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Friday, December 2, 2022
NEW DEHLI, Apr 14 2020 (IPS) - Arti Zodpe is from the Tamasha (folk dance-drama) theatre in Sangli, in India’s Maharashtra state. After evening performances, some of the singers and dancers offer sex work services to the audience.
“We [Tamasha sex workers] live outside of the city as people feel disturbed by the sound of our ghunghroo [anklet bracelets with bells] and music. When we go to the city, especially to a sex health clinic, the staff say, ‘so you have come to spread your filth here’. If we get an abortion, they make us clean the floor afterwards,” she had said at a recent gathering of doctors and abortion rights experts.
Zodpe’s life narrates the difficulties vulnerable women like her face to get an abortion, and explains in painful detail the layers of social discrimination and stigma marginalised women face in orthodox Indian society.
Abortion has been free in India since 1971, yet millions of women still fail to access safe abortions.
According to the Lancet Global Health report 2019, 15.6 million abortions occurred here in 2015, of which 78 percent were conducted outside of health facilities. Most of these abortions were also by women obtaining medical abortion drugs from chemists and informal vendors without prescriptions.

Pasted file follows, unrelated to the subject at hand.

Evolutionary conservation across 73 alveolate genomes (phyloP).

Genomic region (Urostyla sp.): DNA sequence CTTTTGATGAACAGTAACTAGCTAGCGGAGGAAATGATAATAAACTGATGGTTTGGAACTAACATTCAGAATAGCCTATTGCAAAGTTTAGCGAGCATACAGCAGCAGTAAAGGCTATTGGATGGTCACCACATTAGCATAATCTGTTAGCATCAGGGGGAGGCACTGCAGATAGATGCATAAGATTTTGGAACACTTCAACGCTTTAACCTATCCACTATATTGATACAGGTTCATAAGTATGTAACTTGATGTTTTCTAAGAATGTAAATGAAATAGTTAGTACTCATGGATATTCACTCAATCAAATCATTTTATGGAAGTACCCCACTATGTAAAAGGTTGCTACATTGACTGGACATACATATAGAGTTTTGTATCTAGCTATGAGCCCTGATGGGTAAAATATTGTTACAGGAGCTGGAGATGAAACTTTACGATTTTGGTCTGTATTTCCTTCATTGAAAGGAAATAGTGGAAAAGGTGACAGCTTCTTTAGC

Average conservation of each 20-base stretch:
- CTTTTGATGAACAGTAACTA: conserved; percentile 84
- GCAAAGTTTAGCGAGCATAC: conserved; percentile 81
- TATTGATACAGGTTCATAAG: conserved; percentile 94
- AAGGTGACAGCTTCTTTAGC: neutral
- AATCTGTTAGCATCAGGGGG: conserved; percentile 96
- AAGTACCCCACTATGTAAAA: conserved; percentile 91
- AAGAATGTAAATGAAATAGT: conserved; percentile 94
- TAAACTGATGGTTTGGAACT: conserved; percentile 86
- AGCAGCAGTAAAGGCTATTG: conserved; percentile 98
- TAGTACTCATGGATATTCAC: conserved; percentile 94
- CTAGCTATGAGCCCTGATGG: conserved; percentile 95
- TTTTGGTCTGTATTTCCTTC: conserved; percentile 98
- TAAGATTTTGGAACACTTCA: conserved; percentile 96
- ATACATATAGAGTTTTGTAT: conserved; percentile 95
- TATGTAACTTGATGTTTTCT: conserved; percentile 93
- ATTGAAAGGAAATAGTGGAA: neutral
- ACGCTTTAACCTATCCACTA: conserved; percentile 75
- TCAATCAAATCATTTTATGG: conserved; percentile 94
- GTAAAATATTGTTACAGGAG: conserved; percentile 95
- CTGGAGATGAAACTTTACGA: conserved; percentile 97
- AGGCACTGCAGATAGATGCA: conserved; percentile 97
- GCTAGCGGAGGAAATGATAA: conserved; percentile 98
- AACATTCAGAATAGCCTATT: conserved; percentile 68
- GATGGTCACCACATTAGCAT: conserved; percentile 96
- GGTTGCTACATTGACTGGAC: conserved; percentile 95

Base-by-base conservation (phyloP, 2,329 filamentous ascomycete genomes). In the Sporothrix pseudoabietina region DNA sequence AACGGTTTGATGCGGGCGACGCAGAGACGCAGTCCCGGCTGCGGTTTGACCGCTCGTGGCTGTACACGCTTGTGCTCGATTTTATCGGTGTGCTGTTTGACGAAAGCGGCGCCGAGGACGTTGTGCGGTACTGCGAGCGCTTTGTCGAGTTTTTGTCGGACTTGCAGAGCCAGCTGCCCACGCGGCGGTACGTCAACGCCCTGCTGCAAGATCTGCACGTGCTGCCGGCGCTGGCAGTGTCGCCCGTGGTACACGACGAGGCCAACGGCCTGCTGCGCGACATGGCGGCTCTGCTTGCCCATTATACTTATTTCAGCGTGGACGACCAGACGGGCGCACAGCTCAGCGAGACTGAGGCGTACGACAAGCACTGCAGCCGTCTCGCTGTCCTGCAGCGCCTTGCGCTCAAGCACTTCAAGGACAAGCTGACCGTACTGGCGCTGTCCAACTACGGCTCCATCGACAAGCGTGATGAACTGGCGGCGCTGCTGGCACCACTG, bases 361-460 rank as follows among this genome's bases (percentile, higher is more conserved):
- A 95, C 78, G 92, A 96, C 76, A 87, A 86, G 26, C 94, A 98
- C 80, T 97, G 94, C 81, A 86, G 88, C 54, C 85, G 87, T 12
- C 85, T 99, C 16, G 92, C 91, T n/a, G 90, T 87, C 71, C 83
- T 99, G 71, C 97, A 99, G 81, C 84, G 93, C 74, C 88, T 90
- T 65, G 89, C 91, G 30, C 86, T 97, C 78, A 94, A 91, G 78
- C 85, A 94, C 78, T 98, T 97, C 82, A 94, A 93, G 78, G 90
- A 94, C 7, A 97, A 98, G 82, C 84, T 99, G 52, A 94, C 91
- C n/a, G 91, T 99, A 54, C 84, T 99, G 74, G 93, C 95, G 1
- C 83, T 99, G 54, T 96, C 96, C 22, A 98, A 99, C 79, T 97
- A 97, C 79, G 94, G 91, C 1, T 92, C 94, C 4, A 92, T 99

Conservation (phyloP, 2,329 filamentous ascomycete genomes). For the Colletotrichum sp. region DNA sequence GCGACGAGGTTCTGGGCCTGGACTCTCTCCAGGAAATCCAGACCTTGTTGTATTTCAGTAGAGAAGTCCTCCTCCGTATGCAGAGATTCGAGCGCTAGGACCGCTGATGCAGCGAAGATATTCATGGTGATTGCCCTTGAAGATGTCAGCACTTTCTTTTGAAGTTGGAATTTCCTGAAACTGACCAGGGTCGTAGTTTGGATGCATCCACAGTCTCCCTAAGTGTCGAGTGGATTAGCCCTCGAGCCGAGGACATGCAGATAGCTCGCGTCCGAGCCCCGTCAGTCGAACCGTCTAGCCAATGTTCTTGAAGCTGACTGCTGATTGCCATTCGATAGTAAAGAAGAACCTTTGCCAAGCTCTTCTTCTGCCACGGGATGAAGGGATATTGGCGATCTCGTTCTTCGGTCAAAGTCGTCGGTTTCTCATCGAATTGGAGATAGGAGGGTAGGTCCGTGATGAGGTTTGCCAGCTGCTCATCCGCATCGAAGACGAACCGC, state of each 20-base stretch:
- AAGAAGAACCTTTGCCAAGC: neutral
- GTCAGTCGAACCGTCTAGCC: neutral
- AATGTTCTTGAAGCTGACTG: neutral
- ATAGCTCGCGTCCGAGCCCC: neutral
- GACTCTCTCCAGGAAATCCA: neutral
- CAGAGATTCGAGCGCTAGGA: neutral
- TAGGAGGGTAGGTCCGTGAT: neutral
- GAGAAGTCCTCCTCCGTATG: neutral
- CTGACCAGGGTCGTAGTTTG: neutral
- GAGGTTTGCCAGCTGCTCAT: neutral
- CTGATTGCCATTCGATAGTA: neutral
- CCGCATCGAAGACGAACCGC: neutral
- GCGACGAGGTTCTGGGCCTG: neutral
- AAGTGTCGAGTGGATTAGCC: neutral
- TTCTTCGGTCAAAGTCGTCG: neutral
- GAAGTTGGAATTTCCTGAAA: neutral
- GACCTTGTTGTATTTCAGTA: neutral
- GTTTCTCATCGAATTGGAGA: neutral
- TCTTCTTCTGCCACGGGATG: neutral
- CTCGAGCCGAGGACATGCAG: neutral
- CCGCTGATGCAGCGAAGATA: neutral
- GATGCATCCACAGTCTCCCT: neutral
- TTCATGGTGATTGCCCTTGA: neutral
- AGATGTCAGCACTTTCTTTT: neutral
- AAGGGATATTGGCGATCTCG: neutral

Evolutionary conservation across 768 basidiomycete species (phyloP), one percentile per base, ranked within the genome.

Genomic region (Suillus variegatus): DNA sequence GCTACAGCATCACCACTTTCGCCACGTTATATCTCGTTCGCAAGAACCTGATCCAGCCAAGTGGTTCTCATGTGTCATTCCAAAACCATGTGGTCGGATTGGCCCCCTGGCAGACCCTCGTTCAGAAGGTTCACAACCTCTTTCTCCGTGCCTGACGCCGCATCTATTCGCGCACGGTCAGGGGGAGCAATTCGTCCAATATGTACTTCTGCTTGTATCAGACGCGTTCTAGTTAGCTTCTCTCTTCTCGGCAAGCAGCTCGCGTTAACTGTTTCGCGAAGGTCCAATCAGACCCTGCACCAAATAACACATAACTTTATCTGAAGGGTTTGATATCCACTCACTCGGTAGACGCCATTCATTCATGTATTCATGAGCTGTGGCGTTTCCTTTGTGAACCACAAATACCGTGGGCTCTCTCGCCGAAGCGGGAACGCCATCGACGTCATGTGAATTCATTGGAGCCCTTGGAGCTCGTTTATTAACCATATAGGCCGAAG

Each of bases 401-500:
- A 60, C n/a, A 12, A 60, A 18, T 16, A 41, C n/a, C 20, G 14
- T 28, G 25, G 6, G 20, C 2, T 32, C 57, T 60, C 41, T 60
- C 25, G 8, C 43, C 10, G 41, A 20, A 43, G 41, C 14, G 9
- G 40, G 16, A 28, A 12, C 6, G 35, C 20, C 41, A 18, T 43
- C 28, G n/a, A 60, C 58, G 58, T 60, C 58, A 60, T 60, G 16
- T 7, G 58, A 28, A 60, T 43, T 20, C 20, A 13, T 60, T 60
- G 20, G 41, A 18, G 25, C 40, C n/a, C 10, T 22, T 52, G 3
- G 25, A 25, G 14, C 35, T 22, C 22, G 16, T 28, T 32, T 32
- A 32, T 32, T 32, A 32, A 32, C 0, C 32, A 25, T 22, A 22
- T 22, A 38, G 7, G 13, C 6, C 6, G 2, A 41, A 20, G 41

According to the Office of the United Nations High Commissioner for Human Rights (OHCHR), unsafe abortions are estimated to account for 9 to 20 percent of all maternal deaths in the country.
A more recent study by Mahila Sarvangeen Utkarsh Mandal (MASUM), a Pune-based NGO, and Asia Safe Abortion Partnership (ASAP) conducted in seven of India’s 29 states revealed that 80 percent of women were unaware of the existing law and, as a result, feared seeking safe abortion services.
The study, released last month, interviewed 200 participants and found that all had had an abortion at some point, while some had as many as six. Yet none of the women had revealed this to their family or friends, primarily for fear of social stigma.
According to Hemlata Pisal, the project coordinator at MASUM, there were various gaps and discrepancies when it came to abortion services in public health centres (PHC):
“Women we interviewed reported that when they approached PHC for abortion they were often refused or subjected to extreme humiliation and abuse,” Pisal told IPS.
On Mar. 17, a week before the country went into a nationwide lockdown to stop the spread of the coronavirus disease or COVID-19, the Indian parliament voted for an amended version of the old abortion law, the Medical Termination of Pregnancy (MTP) Act, 1971, making it more liberal and accommodative.
Speaking at parliament on the occasion, the India’s health minister Harsh Vardhan said that the new law was very progressive and it promised to ensure the safety of women.
Medical practitioners and health exerts also welcomed the amendment.
Dr. Noor Fathima, a senior public health official and Bangalore-based gynaecologist, told IPS that it would make abortion “less cumbersome to service providers”.
“The [amended] MTP Act is particularly a boon to women who are facing emotionally draining and stigmatising pregnancy conditions,” Fathima told IPS.
However, many said that continued social stigma posed a serious threat to the effectiveness of the new law, which also grants a woman the right to complete privacy.
But vulnerable groups of women rarely enjoy this right to privacy, said Kousalya Periasamy, the head of Positive Women’s Network (PWN), a Chennai-based group advocating equal rights for HIV positive women across India.